I thought you’d want to know, especially those of you even further north than me, that it won’t be long now. Nope, check your gardens, especially those near your house. You might find some hope poking up, reaching for the sun, ready to put a smile on your face.
And if not, go for a walk in woods near you and keep a sharp eye out for hints that we’re almost out of the deep freeze.
I know, I know. Every year, every single year, I go on and on about spring being near, that we’ve almost outrun the cold, and then we get slammed with a blizzard.
I know I’m being foolish (again) by believing that this year will be different.
This year we won’t have those last winter storms, when buds are opening and fruit trees are vulnerable. This year we’ll head straight into warm summer afternoons, we’ll bypass the last salt trucks and snow plows.
Yep. This is the year we jump straight into spring. I’m sure of it.
Don’t forget the pelicans!
This is a post I thought I’d have up a long ago. But exciting things interrupted the flow (and she probably always will).
A week ago, long before we knew we’d be sheltie parents by the weekend, I went out looking for barns and failing at that decided to check out Midland’s Overlook Park to see if the pelicans I’d heard about would be there.
I saw lots of other stuff, but no pelicans for the first couple hours. The sun started going down and it got colder. I hung out, hoping. But how long should I wait?
I’d just about given up, had started texting someone about something or other, my mind moving on from the cold parking lot in the growing dusk, when suddenly, out of the corner of my eye I saw a flash of white, right up near the edge of the pond directly in front of me…and behind the chain-link fence which is covered with vines.
A squadron of pelicans had landed! I squealed even though I couldn’t get a clear shot of them.
Next to me in the parking lot was another photographer, also with a long lens, also frustrated that the big white birds were swimming up and down along the edge of the pond, obscured by the fence.
But we waited, hoping. And eventually the six of them edged out just a bit into water unobscured by the fence. It was very, very, very cool.
And as the dusk intensified four more pelicans arrived to join the pod. Most of the time we couldn’t really see them…they’d swim out toward the middle a little bit and then all of the sudden they’d all flock back to the edge as if something startled them.
But I’ve been reading how scoops of pelicans can work together to herd fish into more shallow water for easier fishing. It’s possible that’s what they were doing.
Groups of pelicans are called several things, according to articles I’ve found. “A group of pelicans has many collective nouns, including a “brief”, “pod”, “pouch”, “scoop”, and “squadron” of pelicans.” You can google it too….they’re called different things depending on what they’re doing at the time. I don’t think I used the right terms, but it was fun to read about.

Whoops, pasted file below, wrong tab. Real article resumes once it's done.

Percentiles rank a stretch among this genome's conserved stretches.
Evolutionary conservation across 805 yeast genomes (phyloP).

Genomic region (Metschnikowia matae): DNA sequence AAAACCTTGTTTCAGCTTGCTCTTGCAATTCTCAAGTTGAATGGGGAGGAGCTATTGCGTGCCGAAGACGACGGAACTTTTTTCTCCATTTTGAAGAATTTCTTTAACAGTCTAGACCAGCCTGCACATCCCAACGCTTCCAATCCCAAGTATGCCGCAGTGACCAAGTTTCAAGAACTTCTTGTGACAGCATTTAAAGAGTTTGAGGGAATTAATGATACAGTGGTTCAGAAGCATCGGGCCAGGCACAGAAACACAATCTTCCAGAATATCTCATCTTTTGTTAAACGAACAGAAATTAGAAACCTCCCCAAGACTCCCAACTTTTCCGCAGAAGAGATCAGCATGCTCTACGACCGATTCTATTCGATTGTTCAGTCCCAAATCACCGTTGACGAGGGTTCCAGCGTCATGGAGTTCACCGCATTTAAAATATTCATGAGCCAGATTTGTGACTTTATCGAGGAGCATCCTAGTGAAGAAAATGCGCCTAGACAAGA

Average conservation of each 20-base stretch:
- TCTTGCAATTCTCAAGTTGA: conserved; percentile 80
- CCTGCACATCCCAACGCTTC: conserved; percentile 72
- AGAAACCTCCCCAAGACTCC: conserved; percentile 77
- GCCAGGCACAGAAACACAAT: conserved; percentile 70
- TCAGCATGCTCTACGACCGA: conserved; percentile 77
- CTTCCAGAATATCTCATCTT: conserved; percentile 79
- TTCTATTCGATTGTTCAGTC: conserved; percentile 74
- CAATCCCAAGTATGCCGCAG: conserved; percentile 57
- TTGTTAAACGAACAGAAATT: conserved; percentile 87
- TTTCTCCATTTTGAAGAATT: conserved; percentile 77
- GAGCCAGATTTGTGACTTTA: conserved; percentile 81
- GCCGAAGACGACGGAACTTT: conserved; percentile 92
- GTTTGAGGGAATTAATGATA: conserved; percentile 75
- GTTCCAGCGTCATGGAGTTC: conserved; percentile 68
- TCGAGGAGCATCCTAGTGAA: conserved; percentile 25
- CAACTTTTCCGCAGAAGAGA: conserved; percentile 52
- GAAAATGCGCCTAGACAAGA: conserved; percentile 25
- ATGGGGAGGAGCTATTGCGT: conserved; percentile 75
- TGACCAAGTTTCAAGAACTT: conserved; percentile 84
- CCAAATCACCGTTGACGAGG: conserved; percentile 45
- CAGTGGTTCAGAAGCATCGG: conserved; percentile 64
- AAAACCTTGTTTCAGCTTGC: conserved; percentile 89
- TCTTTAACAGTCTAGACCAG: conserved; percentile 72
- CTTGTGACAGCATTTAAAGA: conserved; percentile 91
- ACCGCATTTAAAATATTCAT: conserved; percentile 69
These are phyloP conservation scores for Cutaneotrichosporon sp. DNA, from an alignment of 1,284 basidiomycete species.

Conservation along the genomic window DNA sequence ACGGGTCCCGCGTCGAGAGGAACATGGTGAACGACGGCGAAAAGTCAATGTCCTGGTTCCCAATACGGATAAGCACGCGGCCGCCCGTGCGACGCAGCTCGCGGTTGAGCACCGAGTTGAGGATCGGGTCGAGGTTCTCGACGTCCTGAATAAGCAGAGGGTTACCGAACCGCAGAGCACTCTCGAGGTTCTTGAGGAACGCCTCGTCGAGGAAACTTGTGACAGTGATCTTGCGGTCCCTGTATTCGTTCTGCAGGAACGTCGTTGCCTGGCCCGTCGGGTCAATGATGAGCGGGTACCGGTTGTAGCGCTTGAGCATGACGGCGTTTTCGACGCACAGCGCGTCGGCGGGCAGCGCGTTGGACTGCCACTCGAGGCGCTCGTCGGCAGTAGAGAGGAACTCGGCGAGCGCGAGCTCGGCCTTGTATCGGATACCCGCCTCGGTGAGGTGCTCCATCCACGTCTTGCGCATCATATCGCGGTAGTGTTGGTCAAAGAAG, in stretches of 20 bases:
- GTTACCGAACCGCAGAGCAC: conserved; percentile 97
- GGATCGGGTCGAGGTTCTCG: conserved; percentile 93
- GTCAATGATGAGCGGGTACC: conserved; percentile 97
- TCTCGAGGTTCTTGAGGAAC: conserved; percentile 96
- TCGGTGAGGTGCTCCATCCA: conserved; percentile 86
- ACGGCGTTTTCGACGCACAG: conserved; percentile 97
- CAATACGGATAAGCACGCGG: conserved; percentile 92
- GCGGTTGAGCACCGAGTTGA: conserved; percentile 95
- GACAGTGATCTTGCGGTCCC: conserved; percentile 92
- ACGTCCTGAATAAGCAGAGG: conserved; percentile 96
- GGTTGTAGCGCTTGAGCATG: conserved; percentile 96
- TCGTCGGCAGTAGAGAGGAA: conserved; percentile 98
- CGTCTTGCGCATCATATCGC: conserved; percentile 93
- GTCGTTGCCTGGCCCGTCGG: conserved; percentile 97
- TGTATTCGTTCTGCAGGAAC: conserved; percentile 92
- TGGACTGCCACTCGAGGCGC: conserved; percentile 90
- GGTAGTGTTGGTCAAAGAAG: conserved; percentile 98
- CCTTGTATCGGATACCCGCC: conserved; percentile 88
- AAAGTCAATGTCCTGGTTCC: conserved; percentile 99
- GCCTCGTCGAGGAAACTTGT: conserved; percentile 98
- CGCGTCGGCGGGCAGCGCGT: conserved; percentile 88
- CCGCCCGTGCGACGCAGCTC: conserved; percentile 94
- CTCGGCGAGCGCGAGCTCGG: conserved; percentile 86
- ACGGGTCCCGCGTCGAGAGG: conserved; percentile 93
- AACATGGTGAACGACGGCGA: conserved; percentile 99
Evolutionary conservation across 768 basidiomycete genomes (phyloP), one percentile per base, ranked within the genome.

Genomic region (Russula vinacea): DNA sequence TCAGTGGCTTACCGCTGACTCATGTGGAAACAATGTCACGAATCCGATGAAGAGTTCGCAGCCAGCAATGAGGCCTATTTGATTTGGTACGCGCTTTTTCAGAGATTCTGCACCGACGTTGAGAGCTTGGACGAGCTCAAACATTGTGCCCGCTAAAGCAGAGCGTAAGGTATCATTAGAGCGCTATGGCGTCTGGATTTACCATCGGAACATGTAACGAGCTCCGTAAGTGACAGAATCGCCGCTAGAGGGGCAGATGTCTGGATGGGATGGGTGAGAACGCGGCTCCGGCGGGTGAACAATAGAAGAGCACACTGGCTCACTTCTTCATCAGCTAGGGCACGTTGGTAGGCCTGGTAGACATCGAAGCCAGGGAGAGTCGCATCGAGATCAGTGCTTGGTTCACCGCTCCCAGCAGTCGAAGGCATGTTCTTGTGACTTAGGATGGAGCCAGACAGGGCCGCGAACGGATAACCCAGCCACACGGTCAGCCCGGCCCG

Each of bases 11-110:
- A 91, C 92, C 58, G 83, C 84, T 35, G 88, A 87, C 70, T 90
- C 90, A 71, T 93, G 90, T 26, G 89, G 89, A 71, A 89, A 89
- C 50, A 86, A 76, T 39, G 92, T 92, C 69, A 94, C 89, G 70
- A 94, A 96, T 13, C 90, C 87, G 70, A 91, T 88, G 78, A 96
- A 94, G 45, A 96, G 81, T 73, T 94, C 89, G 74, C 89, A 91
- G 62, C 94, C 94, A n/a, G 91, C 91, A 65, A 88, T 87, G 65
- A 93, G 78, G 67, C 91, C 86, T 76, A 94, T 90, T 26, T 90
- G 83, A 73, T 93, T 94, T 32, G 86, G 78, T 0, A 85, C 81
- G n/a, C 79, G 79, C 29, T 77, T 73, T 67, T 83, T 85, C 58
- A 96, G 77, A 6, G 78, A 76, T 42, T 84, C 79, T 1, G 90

Regardless of what they’re called, they were magical to watch, and I’m really glad I stuck around, and I’m doubly glad they decided to show up, right in front of where I was parked!
And now you’ve seen them too!
Searching for a barn-ican
Wednesday I suddenly found myself with a few hours free in the afternoon. And we had sun with the rest of the week predicted to be cold and rainy. What should I do?
What would you do?
I decided I should head out in search of a few photogenic barns. I wasn’t sure where I’d be going, but just going in search of barns felt great. I told myself it didn’t matter if I found any. I had a full tank of gas and nowhere I had to be.
But after a couple of hours I wasn’t thrilled with what I’d found. I seemed to be in familiar territory and hadn’t seen anything new. Then I turned one more corner and found this one. It was perfect.
Maybe I wasn’t going to find any more great barns, but it was still early, going on 3:30. I knew I wasn’t far from Overlook Park in Midland, where another photographer had seen pelicans this winter. I’d been there twice before, searching for the pelicans, but hadn’t seen anything more interesting than geese and ducks.
But she’d told me, just recently, that it was always dusk when she saw the pelicans. Would it be worth it to hang out there until the sun went down? I decided to go see.
Overlook Park, located in Midland, Michigan, is basically a parking lot perched on a hill looking out over the retention ponds of DOW Chemical. I’ve seen eagles and hawks and geese and ducks and deer there. But never pelicans.
When I first arrived there was one other car parked there, somebody with binoculars scanning the ponds. I pulled in and immediately saw something big headed our way. It landed in a tree on the outer edges of the park, not so far from the parking lot. I thought maybe it was a juvenile eagle. But I was wrong.
It’s a hawk, I think, though I’m no expert on differentiating between hawks. As soon as I got out of the car he (or she) spotted me and I knew right away it was going to take flight. I wasn’t wrong about that!
I tried to keep it in the frame, but that was just about impossible.
It flew off to my right, into the woods where it could have some privacy. I sighed and returned to my search of the water, looking for pelicans.